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How To Support A Friend or Family Member with OCD or ADHD

Obsessive Compulsive Disorder and Attention Defecit Hyperactivity Disorder can be debilitating to the person living with it, but there are important ways that family and friends can offer support. Therapist Joe Rich shares his best tips for helping your loved one, and it starts with educating yourself. 


How family members can help those suffering from OCD

Educate Yourself and Those Around You 
Educate yourself and those around you on the issues, the treatment options and possible outcomes, side effects etc.   Ask questions throughout the process. 
 
Learn To Listen
You are the parent, sibling, friend, not the mental health professional.  Allow the person to talk about fears, progress, set backs, feelings and more   
 
Don't Judge
understand the person is likely already feeling self-conscious, and ashamed that they are not well.  They may also be feeling "crazy" so judgements will not be helpful.
 
Try the "Figure Out and Fix" Approach 
Reassure the person by using a "figure out and fix approach" that allows for them to figure out what is wrong before they engage in any treatment. (Joe Rich expands on how to do this in the video above)
 
Build A Team
Build a team of friends, family and loved ones that consists of those who are non-judgemental, accepting and helpful. 

Be Hopeful
Not just for them, but also for yourself, and your relationship with the person. OCD is just a one aspect of who they are. 
 

How family members can help those suffering from ADHD

Educate Yourself
"Read books, go to lectures, talk to experts, talk to fellow parents of children with ADHD. Know exactly what ADHD is with confidence."
 
Believe Them
"Believe that if the person with ADD/ADHD could simply 'stop,' or 'behave,' or 'focus better,' they absolutely would!"
 
Know It's Not Your Fault
"Don't personalize the behaviour of the child as 'we are not good parents' or 'our child needs to behave.'"

Meet With Other Parents
"Often, the best resource for ideas and support is with fellow parents who can personally relate to your experience and your struggles."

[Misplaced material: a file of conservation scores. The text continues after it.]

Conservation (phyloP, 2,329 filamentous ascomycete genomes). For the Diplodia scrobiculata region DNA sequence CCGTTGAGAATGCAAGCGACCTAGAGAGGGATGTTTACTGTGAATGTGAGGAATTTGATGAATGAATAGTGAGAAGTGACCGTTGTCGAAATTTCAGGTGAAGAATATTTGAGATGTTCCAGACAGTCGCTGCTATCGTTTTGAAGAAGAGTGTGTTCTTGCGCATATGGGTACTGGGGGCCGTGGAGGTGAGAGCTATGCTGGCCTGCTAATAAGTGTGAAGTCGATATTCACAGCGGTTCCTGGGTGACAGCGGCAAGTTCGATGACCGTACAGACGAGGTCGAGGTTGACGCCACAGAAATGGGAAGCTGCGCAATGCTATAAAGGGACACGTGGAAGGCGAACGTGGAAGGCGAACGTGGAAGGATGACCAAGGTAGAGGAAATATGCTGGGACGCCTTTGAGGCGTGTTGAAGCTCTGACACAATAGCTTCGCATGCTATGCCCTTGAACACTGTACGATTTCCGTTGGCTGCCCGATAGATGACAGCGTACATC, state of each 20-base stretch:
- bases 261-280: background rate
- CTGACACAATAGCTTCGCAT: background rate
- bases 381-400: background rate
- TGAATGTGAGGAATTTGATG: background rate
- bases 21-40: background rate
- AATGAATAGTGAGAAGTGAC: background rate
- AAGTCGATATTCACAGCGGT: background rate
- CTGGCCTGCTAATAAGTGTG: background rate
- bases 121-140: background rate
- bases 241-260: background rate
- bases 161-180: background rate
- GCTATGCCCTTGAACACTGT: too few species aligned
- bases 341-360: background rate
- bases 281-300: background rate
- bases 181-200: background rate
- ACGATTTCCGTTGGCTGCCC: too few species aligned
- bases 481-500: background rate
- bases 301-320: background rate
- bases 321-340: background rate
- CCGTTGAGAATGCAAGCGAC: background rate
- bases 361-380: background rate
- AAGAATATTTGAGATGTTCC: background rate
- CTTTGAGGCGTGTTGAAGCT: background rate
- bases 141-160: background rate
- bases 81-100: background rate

Consider the Challenge of Self-Regulation 
"Consider the challenges ahead, in the world of computers and the internet, where self-regulating his or her behaviour is essential for success. Support these challenges by engaging teachers, social workers, occupational therapists, and ABA specialists who can make suggestions both simple and complex.
 

It’s time we started talking openly about our mental health. Join the conversation on Bell Let’s Talk Day, January 25, and help end the stigma around mental illness. For every text message sent and mobile or long-distance call made by Bell Canada and Bell Aliant customers, Bell will donate five cents to Canadian mental health programs. The same goes for anyone sending a tweet or posting on Instagram using #BellLetsTalk, and for every Bell Let's Talk Facebook video viewed and Snapchat Geofiltered used. But talking about it is just the first step: Visit letstalk.bell.ca for more ways you can effect change and build awareness around mental health.

Related Content:

How To Be a Mental Health Ally to Someone in Need
Is it Ever Too Early to Talk to Your Kids About Mental Health?
Amazing Mental Health Resources You Never Knew You Had
12 Not-So-Helpful Things You’ve Probably Said to Someone With Depression
The Facts on Children's Mental Health


 

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Wednesday, January 25th, 2017

Coming Up

Mon 20 Smart Money Guide! Debbie Travis, Charles The Butler, Ramsin Khachi, & Mary Berg share their best financial advice
Tue 21 One pot dinner and dessert with Vijaya Selveraju
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